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PARIS — Did one of the most hyped shows of Paris Fashion Week — Hedi Slimane’s debut at Saint Laurent — sizzle or fizzle?
That depends on whom you ask.
While Slimane’s big debut Monday night garnered largely lukewarm reviews from the press, and a few barbs, many retail bigwigs raised a finger in objection.
“I loved it,” Pete Nordstrom, executive vice president and president of merchandising at Nordstrom, told WWD on his way into the Alexander McQueen show Tuesday night. “We were very encouraged by what we saw. It was definitely one of the highlights of the week.”
Mark Lee, Barneys chief executive officer, went further, saying “there was a unanimous and spontaneous love from all the Barneys team members immediately after the [Saint Laurent] show.”
Lee’s opinion carries an insider’s weight given that he was at the management helm of YSL from 1999 to 2004, orchestrating the creative transition from Tom Ford to Stefano Pilati, who Slimane succeeded earlier this year.
Indeed, Lee pointed out Ford’s most successful collections, both commercially and press-wise, sprung directly from house codes. These included Ford’s “gypsy” and African collections, plus a color-drenched, Forties-inspired show for fall 2003.
“YSL is one of only two French houses that has a complete style and an arsenal of iconic elements so rich as to constitute a wardrobe,” Lee said. “Critical elements of YSL style and wardrobe have been underutilized by YSL over the past 12 years and overutilized by dozens and dozens of other brands and houses. I think it was only correct that Hedi reclaimed for Saint Laurent Paris what belongs to the maison.”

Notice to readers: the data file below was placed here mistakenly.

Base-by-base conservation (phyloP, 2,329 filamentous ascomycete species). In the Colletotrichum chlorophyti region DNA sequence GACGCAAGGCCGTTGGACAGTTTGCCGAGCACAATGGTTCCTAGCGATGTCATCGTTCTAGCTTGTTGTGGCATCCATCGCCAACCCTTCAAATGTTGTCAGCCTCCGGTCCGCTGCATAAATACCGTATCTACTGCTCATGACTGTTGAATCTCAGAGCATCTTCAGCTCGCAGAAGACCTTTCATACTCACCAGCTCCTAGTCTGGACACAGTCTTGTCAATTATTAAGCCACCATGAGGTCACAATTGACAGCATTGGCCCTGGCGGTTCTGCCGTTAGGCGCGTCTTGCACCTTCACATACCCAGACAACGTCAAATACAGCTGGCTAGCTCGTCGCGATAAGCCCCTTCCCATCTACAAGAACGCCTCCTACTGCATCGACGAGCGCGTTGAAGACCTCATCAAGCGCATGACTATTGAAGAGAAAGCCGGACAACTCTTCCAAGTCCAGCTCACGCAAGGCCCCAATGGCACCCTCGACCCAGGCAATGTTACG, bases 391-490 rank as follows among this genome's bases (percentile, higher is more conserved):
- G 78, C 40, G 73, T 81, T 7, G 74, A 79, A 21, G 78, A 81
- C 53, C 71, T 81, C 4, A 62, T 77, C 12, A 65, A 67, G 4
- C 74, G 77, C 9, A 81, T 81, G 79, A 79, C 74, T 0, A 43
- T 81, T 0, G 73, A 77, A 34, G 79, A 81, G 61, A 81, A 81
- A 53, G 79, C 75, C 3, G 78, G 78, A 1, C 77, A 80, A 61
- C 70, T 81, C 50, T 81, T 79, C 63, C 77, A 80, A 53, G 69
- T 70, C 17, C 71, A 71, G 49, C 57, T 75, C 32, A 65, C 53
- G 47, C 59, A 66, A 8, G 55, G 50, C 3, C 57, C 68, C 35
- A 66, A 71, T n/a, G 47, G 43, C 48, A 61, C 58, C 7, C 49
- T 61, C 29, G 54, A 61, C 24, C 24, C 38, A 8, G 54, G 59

Lee lauded Slimane for showing “modern, sexy, desirable clothing that the Barneys customer will want, among others, in what has been a stellar and thrilling Paris season.”
“Hedi’s collection touched both my heart and my mind. It was emotional to see him back at the house where he clearly belongs and also see the thought and care that went into this first presentation,” said Lee.
“We were extremely excited about Hedi’s first collection. It’s really going to usher in a new era for the brand,” echoed Bergdorf Goodman president Joshua Schulman, who was YSL’s executive vice president of worldwide merchandising from 2000 to 2004. “We felt there was a modernity and a diversity and we can’t wait to get to the showroom and see it all up close.”
A swath of international retailers were similarly smitten.
“The focus was very much on the cut, fit and fabrication, and this was a collection that is perfect for our customer,” said Marigay McKee, chief merchant at London-based Harrods. “[Slimane] delivered a slick collection fusing his contemporary silhouette with rock-meets-Seventies-inspired styles that echoed an iconic era of the house.”
Andrew Keith, president of the Hong Kong-based specialty retailers Lane Crawford and Joyce, said he spies great potential for Saint Laurent in the region, given widespread interest in Slimane. What’s more, the fact that YSL ready-to-wear is not widely distributed is attractive to customers looking to differentiate themselves.